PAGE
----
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    Why you should choose mindfulness over multitasking

    Smarter Writer
    Smarter Team

    A team of business and technology journalists and editors who write to help Australia’s community of small and medium businesses access the technology and know-how that helps solve problems and create opportunities.

    Smarter Writer
    Smarter Team

    A team of business and technology journalists and editors who write to help Australia’s community of small and medium businesses access the technology and know-how that helps solve problems and create opportunities.

    Every minute counts for small business owners, so working on three or four things at once might seem like the best way to get things done. But is multitasking actually holding you back?

    Female worker stretching hands above head at workplace

    Many of us feel the need to respond to multiple demands by trying to do everything at once. But in doing so, we never really focus on one thing, which can impair cognitive ability. So why do we multitask? We often feel time poor and it can be difficult to know when to take a break or switch off, especially if we’re working from home more as a result of COVID-19. Let’s take a look at why being mindful could be more beneficial for your productivity levels – and your health – than multitasking.

    You can do it all - just not at once

    Most business owners face a constant stream of incoming information brought by email, phone enquiries and social media notifications – which may be increasing as more of our interactions move online or if we are working from home. The downside of checking every alert immediately while managing other business activities is that you will inevitably stop what you are doing multiple times throughout the course of a project. Stanford researchers found that when study participants dealt with multiple streams of information at once, they were unable to filter out the information that was irrelevant to the current task.

    Our tip: Work in mindful intervals with a small break in between tasks – taking a moment between tasks to mentally shift your brain from the first task to the next. Once your attention has been refocused, give it 100% until it’s time to switch to the next task. When you are first starting this method, you could try setting a timer to hold you accountable to the time you have allocated to each task.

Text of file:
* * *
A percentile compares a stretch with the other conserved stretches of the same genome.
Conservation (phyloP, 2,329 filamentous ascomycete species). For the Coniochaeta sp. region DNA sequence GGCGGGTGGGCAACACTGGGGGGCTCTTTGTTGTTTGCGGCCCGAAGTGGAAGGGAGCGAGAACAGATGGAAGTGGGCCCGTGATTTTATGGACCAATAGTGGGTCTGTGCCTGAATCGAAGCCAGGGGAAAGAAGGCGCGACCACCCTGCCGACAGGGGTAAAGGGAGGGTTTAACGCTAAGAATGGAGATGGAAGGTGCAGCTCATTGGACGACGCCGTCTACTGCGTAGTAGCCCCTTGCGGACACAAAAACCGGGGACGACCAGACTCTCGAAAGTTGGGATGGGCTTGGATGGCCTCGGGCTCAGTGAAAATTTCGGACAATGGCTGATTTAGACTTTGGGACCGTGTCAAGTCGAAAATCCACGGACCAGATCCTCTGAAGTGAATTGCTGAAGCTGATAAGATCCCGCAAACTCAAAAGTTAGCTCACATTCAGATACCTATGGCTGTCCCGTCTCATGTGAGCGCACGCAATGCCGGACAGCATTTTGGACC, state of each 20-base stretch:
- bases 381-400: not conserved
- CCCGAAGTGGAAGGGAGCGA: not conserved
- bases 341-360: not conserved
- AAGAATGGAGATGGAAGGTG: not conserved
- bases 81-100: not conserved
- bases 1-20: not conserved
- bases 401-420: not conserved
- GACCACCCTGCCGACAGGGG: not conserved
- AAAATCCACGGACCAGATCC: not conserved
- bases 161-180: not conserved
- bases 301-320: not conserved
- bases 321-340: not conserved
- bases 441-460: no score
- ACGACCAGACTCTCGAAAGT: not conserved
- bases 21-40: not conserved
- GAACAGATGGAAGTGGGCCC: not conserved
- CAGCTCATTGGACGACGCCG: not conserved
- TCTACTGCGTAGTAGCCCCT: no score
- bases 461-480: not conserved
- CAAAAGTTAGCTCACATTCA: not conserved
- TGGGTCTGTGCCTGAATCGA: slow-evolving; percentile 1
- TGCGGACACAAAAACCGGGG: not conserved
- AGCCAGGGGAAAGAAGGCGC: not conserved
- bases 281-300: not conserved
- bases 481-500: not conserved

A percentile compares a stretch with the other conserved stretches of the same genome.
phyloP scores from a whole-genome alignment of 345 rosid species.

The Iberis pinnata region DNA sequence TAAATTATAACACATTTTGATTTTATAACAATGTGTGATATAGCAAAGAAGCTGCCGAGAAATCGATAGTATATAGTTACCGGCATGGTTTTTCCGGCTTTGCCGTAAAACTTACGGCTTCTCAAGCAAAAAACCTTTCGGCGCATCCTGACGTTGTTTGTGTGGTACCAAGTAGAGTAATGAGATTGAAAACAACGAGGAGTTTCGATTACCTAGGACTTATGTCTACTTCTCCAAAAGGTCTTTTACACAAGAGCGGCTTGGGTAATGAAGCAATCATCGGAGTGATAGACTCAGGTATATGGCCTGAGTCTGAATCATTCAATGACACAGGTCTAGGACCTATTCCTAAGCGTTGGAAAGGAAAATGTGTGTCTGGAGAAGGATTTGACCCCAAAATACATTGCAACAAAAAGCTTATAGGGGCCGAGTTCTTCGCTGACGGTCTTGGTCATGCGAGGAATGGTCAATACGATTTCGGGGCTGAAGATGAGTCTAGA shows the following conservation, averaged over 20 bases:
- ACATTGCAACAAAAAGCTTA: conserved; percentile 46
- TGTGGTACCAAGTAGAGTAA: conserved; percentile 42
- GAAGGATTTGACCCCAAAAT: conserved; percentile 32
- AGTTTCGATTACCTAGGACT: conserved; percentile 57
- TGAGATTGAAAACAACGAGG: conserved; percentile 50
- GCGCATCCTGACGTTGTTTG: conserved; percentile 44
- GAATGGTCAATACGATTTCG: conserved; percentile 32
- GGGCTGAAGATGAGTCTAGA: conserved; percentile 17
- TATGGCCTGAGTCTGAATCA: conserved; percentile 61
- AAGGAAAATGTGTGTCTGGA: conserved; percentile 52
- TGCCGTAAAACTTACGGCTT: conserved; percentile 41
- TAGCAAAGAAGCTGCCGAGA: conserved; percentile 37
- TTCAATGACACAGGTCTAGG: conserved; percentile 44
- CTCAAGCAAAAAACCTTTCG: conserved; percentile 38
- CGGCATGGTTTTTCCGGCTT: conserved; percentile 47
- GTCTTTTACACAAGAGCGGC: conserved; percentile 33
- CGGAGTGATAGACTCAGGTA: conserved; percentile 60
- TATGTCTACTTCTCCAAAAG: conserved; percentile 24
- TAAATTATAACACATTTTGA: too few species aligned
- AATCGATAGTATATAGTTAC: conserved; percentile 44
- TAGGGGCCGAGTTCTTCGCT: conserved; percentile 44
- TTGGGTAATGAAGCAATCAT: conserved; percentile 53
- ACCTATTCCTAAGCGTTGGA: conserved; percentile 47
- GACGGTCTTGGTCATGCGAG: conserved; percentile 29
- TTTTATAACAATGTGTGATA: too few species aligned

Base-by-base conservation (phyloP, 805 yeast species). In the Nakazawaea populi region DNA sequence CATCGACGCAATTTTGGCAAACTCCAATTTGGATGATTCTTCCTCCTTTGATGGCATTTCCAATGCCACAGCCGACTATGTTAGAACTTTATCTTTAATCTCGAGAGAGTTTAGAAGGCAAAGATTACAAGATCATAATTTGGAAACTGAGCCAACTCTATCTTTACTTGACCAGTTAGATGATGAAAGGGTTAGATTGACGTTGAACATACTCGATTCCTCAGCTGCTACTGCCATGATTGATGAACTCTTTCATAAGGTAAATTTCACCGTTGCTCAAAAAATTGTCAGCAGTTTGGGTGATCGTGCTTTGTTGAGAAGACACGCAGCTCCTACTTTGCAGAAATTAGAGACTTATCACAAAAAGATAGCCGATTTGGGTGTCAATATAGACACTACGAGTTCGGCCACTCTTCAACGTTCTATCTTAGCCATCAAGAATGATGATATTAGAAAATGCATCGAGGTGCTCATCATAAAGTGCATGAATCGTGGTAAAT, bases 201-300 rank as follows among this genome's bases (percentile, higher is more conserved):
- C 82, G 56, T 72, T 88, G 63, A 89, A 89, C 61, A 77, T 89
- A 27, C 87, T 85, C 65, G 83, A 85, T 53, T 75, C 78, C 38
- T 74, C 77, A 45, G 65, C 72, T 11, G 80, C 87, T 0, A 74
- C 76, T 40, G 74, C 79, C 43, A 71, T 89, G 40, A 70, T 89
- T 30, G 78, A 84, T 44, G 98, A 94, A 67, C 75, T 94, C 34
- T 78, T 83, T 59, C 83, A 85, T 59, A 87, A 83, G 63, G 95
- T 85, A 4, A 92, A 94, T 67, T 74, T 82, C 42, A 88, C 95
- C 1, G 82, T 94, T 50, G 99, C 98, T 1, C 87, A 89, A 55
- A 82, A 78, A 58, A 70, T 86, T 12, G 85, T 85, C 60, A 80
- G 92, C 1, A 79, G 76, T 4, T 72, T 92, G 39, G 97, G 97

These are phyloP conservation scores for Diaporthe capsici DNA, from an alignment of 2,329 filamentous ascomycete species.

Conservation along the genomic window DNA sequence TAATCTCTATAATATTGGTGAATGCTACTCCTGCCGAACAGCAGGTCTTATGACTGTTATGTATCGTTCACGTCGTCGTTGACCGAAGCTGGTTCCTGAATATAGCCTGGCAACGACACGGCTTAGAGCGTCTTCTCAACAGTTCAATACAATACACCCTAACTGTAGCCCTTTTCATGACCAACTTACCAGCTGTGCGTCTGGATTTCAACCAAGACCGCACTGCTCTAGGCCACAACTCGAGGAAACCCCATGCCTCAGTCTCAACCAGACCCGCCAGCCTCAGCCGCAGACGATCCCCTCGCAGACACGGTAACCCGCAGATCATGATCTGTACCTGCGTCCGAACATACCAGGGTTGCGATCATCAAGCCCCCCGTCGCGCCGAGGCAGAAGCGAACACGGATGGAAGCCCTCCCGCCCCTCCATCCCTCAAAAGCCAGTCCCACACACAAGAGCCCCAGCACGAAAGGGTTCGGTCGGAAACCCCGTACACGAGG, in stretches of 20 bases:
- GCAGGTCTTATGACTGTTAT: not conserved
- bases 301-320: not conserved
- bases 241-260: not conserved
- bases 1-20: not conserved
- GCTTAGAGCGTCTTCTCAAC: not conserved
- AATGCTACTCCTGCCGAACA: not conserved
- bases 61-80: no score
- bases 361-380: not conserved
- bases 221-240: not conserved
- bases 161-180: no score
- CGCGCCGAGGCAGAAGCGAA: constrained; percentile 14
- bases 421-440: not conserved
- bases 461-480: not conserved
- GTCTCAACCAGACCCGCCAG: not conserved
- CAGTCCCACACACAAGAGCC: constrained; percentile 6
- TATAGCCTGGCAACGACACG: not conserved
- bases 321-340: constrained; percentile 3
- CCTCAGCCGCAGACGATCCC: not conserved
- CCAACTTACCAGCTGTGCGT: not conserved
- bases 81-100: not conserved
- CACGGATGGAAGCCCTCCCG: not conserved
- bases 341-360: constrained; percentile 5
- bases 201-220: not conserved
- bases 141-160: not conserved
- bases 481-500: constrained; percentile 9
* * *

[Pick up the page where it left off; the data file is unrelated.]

The business impact of multitasking

    Multitasking can result in a loss of  up to 40% of productive time due to the brief mental blocks created every time your mind switches tasks. But juggling several things at once is more than a timewaster – a lapse in concentration can make your more likely to slip up. For example, if you are speaking on the phone while writing an email, you could make a mistake like sending classified information to the wrong recipient, which could have serious consequences and result in reputational damage for your business.

    Our tip: Productivity expectations come from the top down, so if your team feel like they have autonomy to work at their own pace, this can remove some of the pressure that fuels a constant need to do more in less time. You could encourage scheduled email checking (say, once every hour, instead of whenever a new email comes through), or another time management strategy that suits your business activities.

    The health benefits of mindfulness 

    Multitasking has been found to increase stress, especially if every task is important. The body’s natural response to this stress is to pump more adrenaline and other stress hormones, which can put a strain on a person’s body over time. Chronic job-related stress can lead to burnout, emotional exhaustion and physical conditions, like musculoskeletal pain and even heart disease. However, studies have shown that practicing mindfulness can help improve focus, reduce stress and even have a positive impact on your physical health. As more of us are working from home, it’s especially important to be more mindful of when work ends and time to unwind begins.

    Our tip: Practicing mindfulness doesn’t mean you need to dedicate an hour to meditation each day. Try taking one minute in between work tasks to sit down and focus on your breathing or go for a walk around the block at the end of the day without listening to music or checking your phone.

    Rather than allowing technology to become a distraction, try using it to your advantage to minimise the temptation to multitask. You could trial things like muting certain program notifications for a period of time or subscribing your team to a meditation app like Headspace. Consider opening up the discussion with your team to discover what could help them work more mindfully.

    This article was originally published on October 22nd 2014 and updated on October 22nd 2020.

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